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Croatian Latin writers : an international nationalist phenomenon in a socialist republic / Neven Jovanović.

By: Jovanović, Neven, filolog.
Material type: ArticleArticleDescription: [193]-212 str.Subject(s): Neo-Latin, Yugoslavia, Miroslav Krleža, Croatia, Veljko Gortan, philology, encyclopedia, cultural history engOnline resources: Rad u Repozitoriju FF-a In: Classics and class : Greek and Latin classics and communism at school Str. [193]-212Summary: This is a sketch of the history of reception of Croatian Neo-Latin literature in Croatia (and Yugoslavia) from the end of the World War Two until the late 70's. For a number of political and cultural reasons, Croatia – similarly to other countries of East Central Europe, such as Austria, Hungary, the Czech Republic, Slovakia, Poland – has produced a rich corpus of writings in Latin. Such extent and continuity make the Neo-Latin corpus a notable research theme in Croatian literary history. The corpus was, indeed, granted a certain restricted place already from the beginnings of modern literary scholarship in the 1870s and 1880s until the Second World War. The authors and works were, however, treated with an apparent reserve. They lacked an essential building block of romantically perceived national identity – the national language. Neo-Latin literature is undoubtedly a product of the elite, aimed at the elite. In Croatia, this literature is additionally marked by its close connection not only to the feudal state (as the official language of the Kingdom of Croatia, Latin was used primarily by the nobility and the prelates), but to the Roman Catholic Church as well (many texts from the corpus of Croatian Latin belong to genres of religious literature). For these reasons, it may come as a surprise that the study of Croatian Neo-Latin saw a relative flowering in socialist Yugoslavia.
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This is a sketch of the history of reception of Croatian Neo-Latin literature in Croatia (and Yugoslavia) from the end of the World War Two until the late 70's. For a number of political and cultural reasons, Croatia – similarly to other countries of East Central Europe, such as Austria, Hungary, the Czech Republic, Slovakia, Poland – has produced a rich corpus of writings in Latin. Such extent and continuity make the Neo-Latin corpus a notable research theme in Croatian literary history. The corpus was, indeed, granted a certain restricted place already from the beginnings of modern literary scholarship in the 1870s and 1880s until the Second World War. The authors and works were, however, treated with an apparent reserve. They lacked an essential building block of romantically perceived national identity – the national language. Neo-Latin literature is undoubtedly a product of the elite, aimed at the elite. In Croatia, this literature is additionally marked by its close connection not only to the feudal state (as the official language of the Kingdom of Croatia, Latin was used primarily by the nobility and the prelates), but to the Roman Catholic Church as well (many texts from the corpus of Croatian Latin belong to genres of religious literature). For these reasons, it may come as a surprise that the study of Croatian Neo-Latin saw a relative flowering in socialist Yugoslavia.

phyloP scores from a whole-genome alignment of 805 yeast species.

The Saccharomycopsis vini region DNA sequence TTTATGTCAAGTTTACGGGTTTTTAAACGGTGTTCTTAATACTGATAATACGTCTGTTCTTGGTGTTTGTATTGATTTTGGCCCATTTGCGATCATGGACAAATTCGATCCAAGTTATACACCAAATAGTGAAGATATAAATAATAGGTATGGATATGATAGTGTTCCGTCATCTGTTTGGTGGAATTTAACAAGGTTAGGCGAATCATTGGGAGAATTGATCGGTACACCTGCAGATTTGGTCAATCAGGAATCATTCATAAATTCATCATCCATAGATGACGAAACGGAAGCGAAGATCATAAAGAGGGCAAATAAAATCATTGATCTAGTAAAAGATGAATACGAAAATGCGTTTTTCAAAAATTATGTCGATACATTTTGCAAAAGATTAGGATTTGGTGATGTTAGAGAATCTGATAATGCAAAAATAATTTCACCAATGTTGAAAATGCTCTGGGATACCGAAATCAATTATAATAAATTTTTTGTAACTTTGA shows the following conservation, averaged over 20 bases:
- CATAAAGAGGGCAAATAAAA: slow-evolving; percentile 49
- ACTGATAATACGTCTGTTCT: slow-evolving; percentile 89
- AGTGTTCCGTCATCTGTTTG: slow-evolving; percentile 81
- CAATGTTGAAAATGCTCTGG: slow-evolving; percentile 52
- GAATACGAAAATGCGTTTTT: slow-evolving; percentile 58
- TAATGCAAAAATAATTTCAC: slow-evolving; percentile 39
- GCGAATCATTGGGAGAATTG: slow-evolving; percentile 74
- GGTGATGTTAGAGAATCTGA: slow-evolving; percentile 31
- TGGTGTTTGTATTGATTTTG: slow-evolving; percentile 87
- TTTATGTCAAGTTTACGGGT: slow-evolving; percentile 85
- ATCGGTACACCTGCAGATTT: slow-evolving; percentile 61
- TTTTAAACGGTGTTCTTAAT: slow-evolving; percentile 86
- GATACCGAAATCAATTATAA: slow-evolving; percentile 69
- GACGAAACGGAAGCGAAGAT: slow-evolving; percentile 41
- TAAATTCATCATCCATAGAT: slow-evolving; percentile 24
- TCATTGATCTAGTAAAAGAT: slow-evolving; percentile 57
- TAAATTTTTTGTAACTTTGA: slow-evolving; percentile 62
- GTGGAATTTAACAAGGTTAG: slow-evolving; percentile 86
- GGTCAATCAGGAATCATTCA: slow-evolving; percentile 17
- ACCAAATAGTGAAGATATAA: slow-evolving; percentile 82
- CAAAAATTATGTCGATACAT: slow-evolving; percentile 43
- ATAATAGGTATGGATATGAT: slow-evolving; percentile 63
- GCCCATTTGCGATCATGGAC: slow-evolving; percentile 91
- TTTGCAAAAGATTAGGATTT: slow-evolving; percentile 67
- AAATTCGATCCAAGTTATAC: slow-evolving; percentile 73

Engleski jezik.

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